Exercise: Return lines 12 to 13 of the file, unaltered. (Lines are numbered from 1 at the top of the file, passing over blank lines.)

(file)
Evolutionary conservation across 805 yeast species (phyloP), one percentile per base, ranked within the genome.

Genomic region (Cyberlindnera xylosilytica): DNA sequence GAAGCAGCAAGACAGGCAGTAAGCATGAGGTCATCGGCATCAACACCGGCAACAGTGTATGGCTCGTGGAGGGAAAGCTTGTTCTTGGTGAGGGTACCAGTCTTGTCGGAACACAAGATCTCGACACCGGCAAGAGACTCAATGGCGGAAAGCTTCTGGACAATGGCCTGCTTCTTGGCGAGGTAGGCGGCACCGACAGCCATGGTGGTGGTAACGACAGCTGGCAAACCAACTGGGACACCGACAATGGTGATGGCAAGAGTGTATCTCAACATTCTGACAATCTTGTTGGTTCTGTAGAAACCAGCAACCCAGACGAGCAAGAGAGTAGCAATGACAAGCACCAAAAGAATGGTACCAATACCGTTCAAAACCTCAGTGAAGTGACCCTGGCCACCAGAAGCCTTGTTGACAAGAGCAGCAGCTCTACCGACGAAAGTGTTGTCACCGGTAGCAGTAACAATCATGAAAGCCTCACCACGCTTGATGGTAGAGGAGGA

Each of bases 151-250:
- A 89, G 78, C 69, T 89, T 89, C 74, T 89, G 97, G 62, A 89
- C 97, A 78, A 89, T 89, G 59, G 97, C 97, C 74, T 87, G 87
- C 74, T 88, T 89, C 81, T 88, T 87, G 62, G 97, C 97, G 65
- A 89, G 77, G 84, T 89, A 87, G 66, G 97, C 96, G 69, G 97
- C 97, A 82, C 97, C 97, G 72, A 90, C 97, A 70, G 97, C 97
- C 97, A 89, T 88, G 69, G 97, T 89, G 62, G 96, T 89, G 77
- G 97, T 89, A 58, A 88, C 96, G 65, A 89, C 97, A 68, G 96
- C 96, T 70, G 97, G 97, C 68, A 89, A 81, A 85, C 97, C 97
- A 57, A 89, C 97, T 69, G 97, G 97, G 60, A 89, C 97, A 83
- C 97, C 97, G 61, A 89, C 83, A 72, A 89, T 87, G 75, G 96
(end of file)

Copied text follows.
- A 57, A 89, C 97, T 69, G 97, G 97, G 60, A 89, C 97, A 83
- C 97, C 97, G 61, A 89, C 83, A 72, A 89, T 87, G 75, G 96